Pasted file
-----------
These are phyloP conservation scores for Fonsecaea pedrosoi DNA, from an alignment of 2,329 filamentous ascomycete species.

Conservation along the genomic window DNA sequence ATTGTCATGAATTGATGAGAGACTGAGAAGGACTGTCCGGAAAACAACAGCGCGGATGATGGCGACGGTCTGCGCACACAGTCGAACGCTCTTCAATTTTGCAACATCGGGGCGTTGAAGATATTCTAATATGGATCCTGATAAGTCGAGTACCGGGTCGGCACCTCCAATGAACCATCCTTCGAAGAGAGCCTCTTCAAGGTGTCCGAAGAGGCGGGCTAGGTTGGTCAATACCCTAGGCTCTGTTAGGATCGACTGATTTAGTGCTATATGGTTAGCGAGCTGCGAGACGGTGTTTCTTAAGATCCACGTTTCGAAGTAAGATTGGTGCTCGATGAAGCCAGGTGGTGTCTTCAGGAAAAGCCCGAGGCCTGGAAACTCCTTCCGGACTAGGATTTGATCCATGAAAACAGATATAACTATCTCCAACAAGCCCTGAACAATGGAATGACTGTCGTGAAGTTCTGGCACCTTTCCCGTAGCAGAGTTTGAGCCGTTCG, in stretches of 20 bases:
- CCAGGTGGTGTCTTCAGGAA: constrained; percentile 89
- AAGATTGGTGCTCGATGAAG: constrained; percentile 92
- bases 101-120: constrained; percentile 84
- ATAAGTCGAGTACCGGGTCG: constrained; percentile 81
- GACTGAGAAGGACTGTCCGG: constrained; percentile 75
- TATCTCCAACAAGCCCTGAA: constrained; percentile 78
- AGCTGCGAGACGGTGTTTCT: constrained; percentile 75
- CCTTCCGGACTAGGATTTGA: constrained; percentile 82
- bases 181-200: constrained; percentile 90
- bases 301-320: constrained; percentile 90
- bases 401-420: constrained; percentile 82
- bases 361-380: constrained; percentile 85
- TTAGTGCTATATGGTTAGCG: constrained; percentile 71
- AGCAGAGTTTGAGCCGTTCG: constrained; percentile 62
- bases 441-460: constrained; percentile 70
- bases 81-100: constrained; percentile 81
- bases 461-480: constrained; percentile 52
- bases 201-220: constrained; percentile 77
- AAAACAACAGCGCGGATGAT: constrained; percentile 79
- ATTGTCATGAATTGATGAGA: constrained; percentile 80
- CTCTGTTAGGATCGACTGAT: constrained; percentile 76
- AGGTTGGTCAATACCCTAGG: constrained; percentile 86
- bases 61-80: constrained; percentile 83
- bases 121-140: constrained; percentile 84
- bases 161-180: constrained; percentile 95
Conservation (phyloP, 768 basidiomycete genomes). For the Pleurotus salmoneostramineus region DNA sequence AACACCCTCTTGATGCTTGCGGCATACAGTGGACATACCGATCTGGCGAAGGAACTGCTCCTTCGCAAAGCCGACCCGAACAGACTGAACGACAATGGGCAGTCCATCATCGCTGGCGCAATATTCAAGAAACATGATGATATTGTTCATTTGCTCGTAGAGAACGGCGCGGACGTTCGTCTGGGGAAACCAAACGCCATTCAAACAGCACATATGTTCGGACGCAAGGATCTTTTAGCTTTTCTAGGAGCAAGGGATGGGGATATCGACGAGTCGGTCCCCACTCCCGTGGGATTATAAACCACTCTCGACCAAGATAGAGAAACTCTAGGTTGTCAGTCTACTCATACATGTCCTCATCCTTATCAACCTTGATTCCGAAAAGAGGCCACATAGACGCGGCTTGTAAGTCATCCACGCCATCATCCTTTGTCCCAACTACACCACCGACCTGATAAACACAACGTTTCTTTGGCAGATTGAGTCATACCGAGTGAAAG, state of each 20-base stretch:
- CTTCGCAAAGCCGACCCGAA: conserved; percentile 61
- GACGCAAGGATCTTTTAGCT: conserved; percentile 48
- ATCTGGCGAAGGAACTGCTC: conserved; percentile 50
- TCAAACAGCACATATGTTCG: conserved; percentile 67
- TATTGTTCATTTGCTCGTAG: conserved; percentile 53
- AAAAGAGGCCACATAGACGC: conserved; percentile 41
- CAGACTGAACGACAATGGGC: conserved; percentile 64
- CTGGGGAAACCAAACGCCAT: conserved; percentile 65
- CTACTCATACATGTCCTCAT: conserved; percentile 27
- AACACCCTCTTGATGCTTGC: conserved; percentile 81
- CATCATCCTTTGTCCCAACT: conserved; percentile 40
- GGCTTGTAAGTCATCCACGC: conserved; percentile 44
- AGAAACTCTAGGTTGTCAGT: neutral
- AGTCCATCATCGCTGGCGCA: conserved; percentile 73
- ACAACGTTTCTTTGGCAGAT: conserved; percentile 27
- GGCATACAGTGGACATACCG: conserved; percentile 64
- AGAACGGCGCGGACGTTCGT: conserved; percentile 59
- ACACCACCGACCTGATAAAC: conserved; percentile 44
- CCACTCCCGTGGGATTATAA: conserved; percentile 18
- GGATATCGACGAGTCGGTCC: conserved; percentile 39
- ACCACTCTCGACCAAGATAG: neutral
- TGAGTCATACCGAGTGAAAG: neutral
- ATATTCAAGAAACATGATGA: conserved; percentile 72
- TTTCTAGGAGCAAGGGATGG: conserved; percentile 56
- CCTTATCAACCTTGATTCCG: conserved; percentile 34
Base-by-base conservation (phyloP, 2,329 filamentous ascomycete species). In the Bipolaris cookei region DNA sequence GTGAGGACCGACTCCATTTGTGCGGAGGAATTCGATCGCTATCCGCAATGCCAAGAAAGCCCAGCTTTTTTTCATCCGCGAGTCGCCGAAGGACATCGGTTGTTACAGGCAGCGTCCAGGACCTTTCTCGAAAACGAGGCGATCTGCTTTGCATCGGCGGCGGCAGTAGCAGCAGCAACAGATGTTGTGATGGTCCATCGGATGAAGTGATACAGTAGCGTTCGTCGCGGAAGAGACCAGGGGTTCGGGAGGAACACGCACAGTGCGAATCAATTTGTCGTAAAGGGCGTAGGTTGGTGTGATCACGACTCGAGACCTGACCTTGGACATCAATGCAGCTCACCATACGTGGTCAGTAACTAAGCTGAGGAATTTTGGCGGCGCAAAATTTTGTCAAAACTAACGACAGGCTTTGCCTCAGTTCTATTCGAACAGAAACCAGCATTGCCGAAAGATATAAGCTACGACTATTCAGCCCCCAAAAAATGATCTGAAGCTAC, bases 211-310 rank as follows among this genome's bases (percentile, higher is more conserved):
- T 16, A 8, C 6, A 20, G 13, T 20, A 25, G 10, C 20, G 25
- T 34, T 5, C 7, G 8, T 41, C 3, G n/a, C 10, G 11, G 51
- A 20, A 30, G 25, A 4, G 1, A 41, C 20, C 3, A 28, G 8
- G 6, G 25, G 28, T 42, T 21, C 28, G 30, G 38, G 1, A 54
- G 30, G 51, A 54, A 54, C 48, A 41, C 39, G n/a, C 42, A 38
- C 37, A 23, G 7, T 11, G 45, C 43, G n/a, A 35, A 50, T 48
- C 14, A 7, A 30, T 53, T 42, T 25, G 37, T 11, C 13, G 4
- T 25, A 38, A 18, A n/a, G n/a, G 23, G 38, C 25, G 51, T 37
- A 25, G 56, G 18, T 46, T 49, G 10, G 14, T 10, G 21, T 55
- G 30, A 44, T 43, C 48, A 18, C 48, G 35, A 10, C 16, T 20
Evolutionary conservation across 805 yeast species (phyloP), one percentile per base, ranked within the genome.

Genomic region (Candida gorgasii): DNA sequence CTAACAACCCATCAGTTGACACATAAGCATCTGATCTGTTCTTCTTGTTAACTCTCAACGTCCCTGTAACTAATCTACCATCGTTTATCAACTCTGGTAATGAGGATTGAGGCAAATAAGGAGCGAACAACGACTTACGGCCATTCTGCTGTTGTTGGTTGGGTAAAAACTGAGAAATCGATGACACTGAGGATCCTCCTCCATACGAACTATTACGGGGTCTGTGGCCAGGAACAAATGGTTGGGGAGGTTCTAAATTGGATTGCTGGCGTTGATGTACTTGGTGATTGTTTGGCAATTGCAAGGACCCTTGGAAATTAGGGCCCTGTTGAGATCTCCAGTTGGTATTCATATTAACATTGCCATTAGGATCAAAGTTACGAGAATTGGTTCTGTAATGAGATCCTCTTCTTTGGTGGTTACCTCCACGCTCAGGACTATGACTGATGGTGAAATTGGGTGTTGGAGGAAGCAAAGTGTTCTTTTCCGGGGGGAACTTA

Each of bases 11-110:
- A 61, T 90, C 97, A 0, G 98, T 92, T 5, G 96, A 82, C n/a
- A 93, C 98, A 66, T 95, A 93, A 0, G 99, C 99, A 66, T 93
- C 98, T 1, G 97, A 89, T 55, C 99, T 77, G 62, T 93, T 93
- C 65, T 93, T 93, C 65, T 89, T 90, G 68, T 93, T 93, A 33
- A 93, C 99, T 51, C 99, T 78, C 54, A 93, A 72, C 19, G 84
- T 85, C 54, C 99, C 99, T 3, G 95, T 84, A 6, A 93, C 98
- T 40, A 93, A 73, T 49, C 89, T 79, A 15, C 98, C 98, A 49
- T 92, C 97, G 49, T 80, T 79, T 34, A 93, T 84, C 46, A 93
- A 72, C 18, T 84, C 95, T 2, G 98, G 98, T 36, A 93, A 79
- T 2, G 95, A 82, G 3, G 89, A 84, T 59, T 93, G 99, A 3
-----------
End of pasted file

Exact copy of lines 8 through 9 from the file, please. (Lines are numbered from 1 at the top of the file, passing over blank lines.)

- TATCTCCAACAAGCCCTGAA: constrained; percentile 78
- AGCTGCGAGACGGTGTTTCT: constrained; percentile 75